Hanna (2011)


Director:  Joe Wright
Cast:  Saoirse RonanCate BlanchettEric Bana 
Plot:  A 16-year-old who was raised by her father to be the perfect assassin is dispatched on a mission across Europe, tracked by a ruthless intelligence agent and her operatives.

Genre:  Action / Crime / Mystery
Awards:  -
Runtime:  111min
Rating:  PG for intense sequences of violence and action, some sexual material and language

If there is one thing that Hanna proves, it is that Joe Wright is actually quite a versatile director. After doing period pieces with classical overtones such as the acclaimed Pride and Prejudice (2005) and Atonement (2007), and a modern story about a friendship between a journalist and a musician in The Soloist (2009), he tackles mainstream action cinema with a tinge of indie credibility. 

Out comes Hanna, an action-thriller that is hard to classify as a traditional Hollywood popcorn movie. It is uniquely done, though inspired by a host of films that have come before it. It is technically brilliant but it is not a brilliant film.

Hanna stars Saoirse Ronan as the young title character. She is raised by her father Erik (Eric Bana) to be a ruthless assassin in a secluded snow-capped mountainous region. An American intelligence agent, Marissa (Cate Blanchett), and her operatives attempt to find and kill her fugitive father, while Hanna must discover the sinister truth of her existence. 

The story plays out quite straightforwardly, but its execution is far from conventional. The characters are stereotypical, but at least they are intriguing. Ronan’s performance here is mature and at times breathtaking; there is no doubt of her ability to front a film of this nature.

Hanna is like Run Lola Run (1998) meets M (1931) meets Leon: The Professional (1994). But it’s not as memorable as any of those films. The constantly moving camera coupled with the tight, frenzied editing style provide Wright’s film with a dose of energy that miraculously does not dissipate.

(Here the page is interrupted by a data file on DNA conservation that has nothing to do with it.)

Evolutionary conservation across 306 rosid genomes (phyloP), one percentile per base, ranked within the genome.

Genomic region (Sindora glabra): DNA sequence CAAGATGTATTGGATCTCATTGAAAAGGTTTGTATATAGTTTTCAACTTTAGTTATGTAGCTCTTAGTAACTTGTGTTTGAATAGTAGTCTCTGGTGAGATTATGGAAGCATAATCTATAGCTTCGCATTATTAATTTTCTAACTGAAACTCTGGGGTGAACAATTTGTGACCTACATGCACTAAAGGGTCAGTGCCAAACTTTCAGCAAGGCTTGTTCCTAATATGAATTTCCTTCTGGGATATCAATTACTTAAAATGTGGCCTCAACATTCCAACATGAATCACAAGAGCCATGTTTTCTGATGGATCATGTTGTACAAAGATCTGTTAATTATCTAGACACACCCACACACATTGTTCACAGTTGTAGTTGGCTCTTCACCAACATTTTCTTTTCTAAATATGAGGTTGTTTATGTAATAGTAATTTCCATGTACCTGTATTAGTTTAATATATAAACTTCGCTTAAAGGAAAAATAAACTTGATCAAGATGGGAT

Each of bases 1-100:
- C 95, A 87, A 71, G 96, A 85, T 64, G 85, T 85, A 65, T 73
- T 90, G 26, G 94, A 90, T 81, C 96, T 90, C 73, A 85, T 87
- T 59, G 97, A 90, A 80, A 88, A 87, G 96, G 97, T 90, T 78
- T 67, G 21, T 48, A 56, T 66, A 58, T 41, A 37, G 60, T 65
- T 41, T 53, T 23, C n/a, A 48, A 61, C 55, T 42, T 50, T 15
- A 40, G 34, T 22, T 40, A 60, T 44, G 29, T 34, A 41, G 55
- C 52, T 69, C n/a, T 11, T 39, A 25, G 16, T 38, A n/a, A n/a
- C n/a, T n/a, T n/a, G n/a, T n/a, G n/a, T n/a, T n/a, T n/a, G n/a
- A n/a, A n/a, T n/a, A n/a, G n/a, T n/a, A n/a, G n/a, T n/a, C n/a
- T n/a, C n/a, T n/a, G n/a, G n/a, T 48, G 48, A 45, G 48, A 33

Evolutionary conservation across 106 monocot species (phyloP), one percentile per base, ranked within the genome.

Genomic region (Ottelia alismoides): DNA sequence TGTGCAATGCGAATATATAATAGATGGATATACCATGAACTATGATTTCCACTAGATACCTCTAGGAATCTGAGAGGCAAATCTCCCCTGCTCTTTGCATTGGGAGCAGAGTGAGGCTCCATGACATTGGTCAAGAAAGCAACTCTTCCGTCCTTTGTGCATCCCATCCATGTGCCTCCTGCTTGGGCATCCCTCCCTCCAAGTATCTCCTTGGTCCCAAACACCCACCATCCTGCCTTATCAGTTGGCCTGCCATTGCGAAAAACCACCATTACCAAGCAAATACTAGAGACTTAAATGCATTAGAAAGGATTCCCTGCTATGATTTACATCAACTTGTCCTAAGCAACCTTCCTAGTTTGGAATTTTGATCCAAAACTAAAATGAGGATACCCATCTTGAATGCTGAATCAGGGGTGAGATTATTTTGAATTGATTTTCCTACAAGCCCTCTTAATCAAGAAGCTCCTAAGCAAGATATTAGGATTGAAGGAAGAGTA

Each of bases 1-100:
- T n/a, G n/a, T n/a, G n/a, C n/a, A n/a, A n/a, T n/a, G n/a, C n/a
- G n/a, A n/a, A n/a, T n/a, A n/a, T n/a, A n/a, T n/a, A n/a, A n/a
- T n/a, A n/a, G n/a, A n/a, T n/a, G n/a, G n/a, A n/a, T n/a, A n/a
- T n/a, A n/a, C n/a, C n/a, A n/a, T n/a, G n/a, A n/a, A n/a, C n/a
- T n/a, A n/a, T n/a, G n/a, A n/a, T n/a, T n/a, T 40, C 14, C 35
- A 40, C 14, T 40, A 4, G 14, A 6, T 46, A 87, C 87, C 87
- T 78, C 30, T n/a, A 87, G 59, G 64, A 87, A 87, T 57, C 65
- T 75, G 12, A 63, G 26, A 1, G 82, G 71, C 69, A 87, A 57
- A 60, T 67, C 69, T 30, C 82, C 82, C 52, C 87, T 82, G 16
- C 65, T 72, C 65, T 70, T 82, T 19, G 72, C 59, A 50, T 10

The film is highly engaging, though it is due more in part to its frenetic, and at times, surrealistic visual style than its narrative. The violence is impactful but mostly off-screen. There is a trademark long take by Wright that sees Erik followed by armed agents into an empty subway where he overcomes them effortlessly.

The action is realistic for most parts, except for a single shot at the start of the second act that sees Hanna escaping from an underground bunker through a man-made hole in the middle of the desert. Incredibly, she latches onto the underneath of a fast moving vehicle like Spidergirl. Any more “believe it or not” moments like that, and I would have been disappointed. 

To make his film more kick-ass, Wright temporarily relinquishes the services of classy composer Dario Marianelli and opts for electronic music duo The Chemical Brothers to score Hanna. Their music not only packs a punch, it also captures the fairy tale-like whimsicality of the film, especially of its second hour.

I must admit though that any effort by the filmmakers to develop the human emotional drama in the film is rather futile in the wake of the superb, overwhelming technical artistry on show. While the acting is considerably strong for an action picture, its treatment of the characters and their relationships with each other remain distanced from the viewer. 

This is what gives Hanna its major flaw, which is not much of a big deal if you are in for the thrill, excitement, and fun. Does anyone fancy Wright teaming up with Matthew Vaughn (Kick-Ass, 2010) to produce Hanna v. Hitgirl: The Battle of Daddy-Trained Young Girls, to be directed by who else but Quentin Tarantino?

Verdict:  There's a fairy tale-like whimsicality to Joe Wright's surprising attempt at an action film.


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